In 1625, Peter Paul Rubens described Charles I as ‘the greatest amateur of painting among the princes of the world.’ During the course of his twenty-four-year reign, Charles established one of the most impressive collections of art in Europe, amassing over 1,500 paintings and 500 sculptures. Prior to his accession, the English royal households were decorated with primarily Tudor dynastic portraits and tapestries. Charles’s collection, comprising antique sculptures, Renaissance and Baroque paintings, tapestries and contemporary commissions by artists in England and abroad, would have been a magnificent spectacle. It also played a crucial role in influencing the knowledge of, and appreciation for, art in England.
Following his execution in 1649, his artworks were sold off and dispersed throughout Europe, with many of the finest pieces entering the royal collections of France and Spain. Only 400 surviving works dispersed around the globe are known to have once belonged to Charles – and currently 140 of them are on display at the Royal Academy in a landmark exhibition which celebrates the artistic legacy of this infamous king.
The first room of the exhibition introduces some of the key characters involved in making and assembling the collection, including artists, dealers, and members of the royal family. Charles’s image is instantly recognisable. In the centre of the room, the intriguing portrait of Charles I in Three Positions by Antony van Dyck (from the Royal Collection Trust), is shrewdly placed behind a statue of the king by François Dieussart (Loaned by the Duke of Norfolk, Arundel Castle). This striking display not only hints at the famous lost statue of Charles by Gian Lorenzo Bernini (which was modelled from Van Dyck's triple portrait that was produced especially for Bernini as Charles and the sculptor didn't meet in Person). It also suggests the inimitable role van Dyck played in moulding the king’s public persona.
Indeed, as one progresses through the exhibition, van Dyck’s presence becomes all the more pervasive and powerful. In the Central Hall, three of his most iconic portraits of Charles are grouped together for the first time in history. This grandiose display includes the outstanding portrait of Charles I at the Hunt (from the Musée du Louvre, Paris) hung alongside Charles I with M. de St Antoine (again, from the Royal Collection Trust) and the Equestrian Portrait of Charles I (lent by the National Gallery, London).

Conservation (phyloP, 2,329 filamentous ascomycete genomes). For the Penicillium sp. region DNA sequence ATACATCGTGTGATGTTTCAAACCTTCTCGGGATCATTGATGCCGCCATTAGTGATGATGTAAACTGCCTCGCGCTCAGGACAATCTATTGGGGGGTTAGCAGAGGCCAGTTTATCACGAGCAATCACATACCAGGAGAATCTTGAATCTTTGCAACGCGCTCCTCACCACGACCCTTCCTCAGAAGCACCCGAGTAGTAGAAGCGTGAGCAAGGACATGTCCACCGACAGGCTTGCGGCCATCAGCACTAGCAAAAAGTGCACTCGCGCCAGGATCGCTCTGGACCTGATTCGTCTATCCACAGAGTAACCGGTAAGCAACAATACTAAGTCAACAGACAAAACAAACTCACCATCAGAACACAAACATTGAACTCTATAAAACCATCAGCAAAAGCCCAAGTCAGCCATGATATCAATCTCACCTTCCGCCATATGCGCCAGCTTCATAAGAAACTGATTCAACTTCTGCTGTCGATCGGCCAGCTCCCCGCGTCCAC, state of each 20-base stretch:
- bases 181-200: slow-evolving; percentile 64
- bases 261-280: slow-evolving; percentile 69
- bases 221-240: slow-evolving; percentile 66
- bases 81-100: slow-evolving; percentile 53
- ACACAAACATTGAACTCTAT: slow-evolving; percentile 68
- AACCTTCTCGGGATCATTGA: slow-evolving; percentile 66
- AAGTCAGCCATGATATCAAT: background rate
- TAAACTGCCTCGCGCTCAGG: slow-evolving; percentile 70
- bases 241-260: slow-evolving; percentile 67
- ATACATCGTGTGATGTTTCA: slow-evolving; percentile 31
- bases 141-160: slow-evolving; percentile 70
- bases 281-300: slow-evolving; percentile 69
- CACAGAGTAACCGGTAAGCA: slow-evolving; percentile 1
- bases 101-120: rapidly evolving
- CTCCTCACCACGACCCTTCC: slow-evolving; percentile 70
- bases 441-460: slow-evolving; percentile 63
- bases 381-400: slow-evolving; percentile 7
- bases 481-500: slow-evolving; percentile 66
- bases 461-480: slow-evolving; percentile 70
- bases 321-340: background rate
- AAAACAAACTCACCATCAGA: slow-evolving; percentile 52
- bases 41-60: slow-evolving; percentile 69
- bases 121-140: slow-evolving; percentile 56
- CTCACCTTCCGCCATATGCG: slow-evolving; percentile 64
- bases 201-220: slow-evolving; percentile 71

Through the vista of a doorway to the sixth gallery, one can also see Charles I and Henrietta Maria with Prince Charles and Princess Mary (loaned by the Royal Collection Trust).
All four of these colossal portraits reveal different aspects of Charles as a ruler: the huntsman at ease, the cavalier, the powerful king, the family man. The visual impact is astonishing and accentuates the crucial role that art played in proclaiming Charles’s might and majesty.
Charles acquired a wide range of art during the course of his reign, some by design, others by accident. The second room of the exhibition reveals the types of work which he obtained when he first began his collection in the 1620s. The quality and scale of the art on display is extraordinary, particularly the sensitive portrait of Charles V with a Dog by Titian (from the Museo Nacional del Prado, Madrid), given to him by Philip IV of Spain during a visit to Madrid in 1623, and the National Gallery’s Venus with Mercury and Cupid (‘The School of Love’) by Correggio, obtained in 1628 when Charles acquired the bulk of the celebrated Gonzaga collection in Mantua.
The remaining rooms of the exhibition focus on a particular aspect of Charles’s taste and contain a group of works which once hung together, allowing us to imagine how they would have been experienced in the seventeenth century. The most successful example of this is an intimate room devoted to the Italian Renaissance where three beautiful works by Titian are displayed in the sequence in which they once hung in the First Privy Lodging Room at Whitehall. The sight of the Conjugal Allegory and Supper at Emmaus (both Musée du Louvre, Paris) together with The Allocution of Alfonso d’Avalos to his Troops (Museo Nacional del Prado, Madrid) on a single wall is remarkable and one can instantly see why Charles was so enamoured with Titian.
The exhibition has been five years in the making and offers a unique opportunity to view some of the finest works in Charles’s collection reunited for the first time since the seventeenth century. As part of the celebration of the Royal Academy’s 250th anniversary, this is an historic exhibition, excellently installed and thoughtfully presented, which offers a thorough overview of the types of work which interested Charles and the means by which he acquired them. The exhibition is a visual feast which allows the visitor to envisage the sumptuous and rich decoration of the royal palaces at this key moment in history.
Words by Amy Parrish
Charles I: King and Collector at the Royal Academy of Arts, London, until 15 April 2018